Q&A: HP's George Brasher talks innovation in legacy markets
The UK & Ireland MD charts a course for welcoming, and retaining, more women in tech
As a business focused on the legacy side of IT PCs and printers you'd be forgiven for thinking that HP is focused on managing decline.
But looking at the numbers, that's clearly not the case.
In fact, revenue has grown from $12.7 billion in January 2017 to $14.5 billion for the quarter ending in January this year. And net earnings tripled from $611 million to $1.9 billion over that same period, despite R&D costs growing by $50 million, with HP pushing to innovate in its two main businesses, which remain huge markets.
We sat down with George Brasher, HP's UK and Ireland MD, to discuss the future of PCs and printing, as well as HP's involvement in the Tech Talent Charter, an initiative to promote diversity in tech workforces.
HP is an early innovator in 3D printing; how will this technology change the nature of manufacturing in the future?
"The impact will be that instead of having physical supply chains where you design something and it's made in another country and brought to where it needs to be done, instead you're going to have digital supply chains where things will be sent via digital files and then produced on demand. Parts will be created and pushed out to areas close to customers round the world.
It gives you other benefits - all manufacturers have to keep spare parts for a certain number of years after a product goes end of life because you need to support the installed base. Wouldn't it be much easier, instead of having parts that consume space and have to be warehoused, to have a digital part you can turn into a physical part and then you're ready to go? It makes it much easier to support customers and has a lower impact on the environment."
HP has launched Device-as-a-Service (DaaS), where essentially organisations can rent their devices and all associated tech support. Is that how you see the future of the PC market evolving?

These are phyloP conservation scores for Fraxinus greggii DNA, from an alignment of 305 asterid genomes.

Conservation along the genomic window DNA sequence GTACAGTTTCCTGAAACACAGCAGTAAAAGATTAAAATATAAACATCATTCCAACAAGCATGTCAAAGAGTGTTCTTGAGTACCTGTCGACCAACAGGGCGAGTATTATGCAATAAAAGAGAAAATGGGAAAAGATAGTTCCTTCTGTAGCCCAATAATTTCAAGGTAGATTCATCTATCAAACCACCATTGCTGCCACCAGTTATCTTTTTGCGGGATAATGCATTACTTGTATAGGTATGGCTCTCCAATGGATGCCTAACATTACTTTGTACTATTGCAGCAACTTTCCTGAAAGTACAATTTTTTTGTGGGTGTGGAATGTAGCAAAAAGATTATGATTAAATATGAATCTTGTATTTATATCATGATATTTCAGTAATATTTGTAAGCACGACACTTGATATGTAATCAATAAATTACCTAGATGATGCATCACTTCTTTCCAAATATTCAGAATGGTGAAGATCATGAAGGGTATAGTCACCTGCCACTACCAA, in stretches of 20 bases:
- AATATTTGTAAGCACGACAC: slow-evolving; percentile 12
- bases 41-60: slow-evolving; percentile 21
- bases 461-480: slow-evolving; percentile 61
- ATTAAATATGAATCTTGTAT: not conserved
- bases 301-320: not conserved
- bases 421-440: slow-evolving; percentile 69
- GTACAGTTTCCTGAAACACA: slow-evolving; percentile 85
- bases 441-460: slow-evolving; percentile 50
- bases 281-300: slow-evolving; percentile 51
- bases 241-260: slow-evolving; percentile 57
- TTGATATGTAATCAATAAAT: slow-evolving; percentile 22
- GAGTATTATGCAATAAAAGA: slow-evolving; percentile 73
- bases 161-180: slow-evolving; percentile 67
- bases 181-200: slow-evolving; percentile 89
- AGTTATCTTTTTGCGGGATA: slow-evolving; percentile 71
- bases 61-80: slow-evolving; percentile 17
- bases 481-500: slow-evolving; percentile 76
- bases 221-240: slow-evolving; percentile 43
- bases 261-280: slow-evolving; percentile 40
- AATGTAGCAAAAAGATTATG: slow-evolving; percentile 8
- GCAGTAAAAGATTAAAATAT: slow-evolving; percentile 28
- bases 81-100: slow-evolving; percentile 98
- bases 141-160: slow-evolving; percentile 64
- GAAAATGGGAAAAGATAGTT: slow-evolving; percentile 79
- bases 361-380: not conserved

"If you go back 15 years the printing industry essentially went from a transactional model to a contractual model. The same transition that happened in print is now happening in computing.
What IT directors around the world now ask is 'can you help me get control over my devices, help me manage my devices and secure them and then help me manage them in a cost-effective way?'
[In DaaS] we have an analytics platform we provide for our customers and they're able to see several things on that. You can actually see what processors are underused, which are overused and which are used correctly. As you look to refresh devices you can get the right products for your users. Another example is battery usage. We've all had the experience that as laptops get longer in life, batteries all of a sudden have a fall off. You can look across your portfolio of devices and say 'in three weeks, this laptop needs a new battery. How about we send one now so he can do it ahead of time? How many other batteries are needed in that office so we can send them all in one shipment?'"
You mentioned the transition in printing - how has your acquisition of Samsung's A3 business changed how HP positions itself in the market?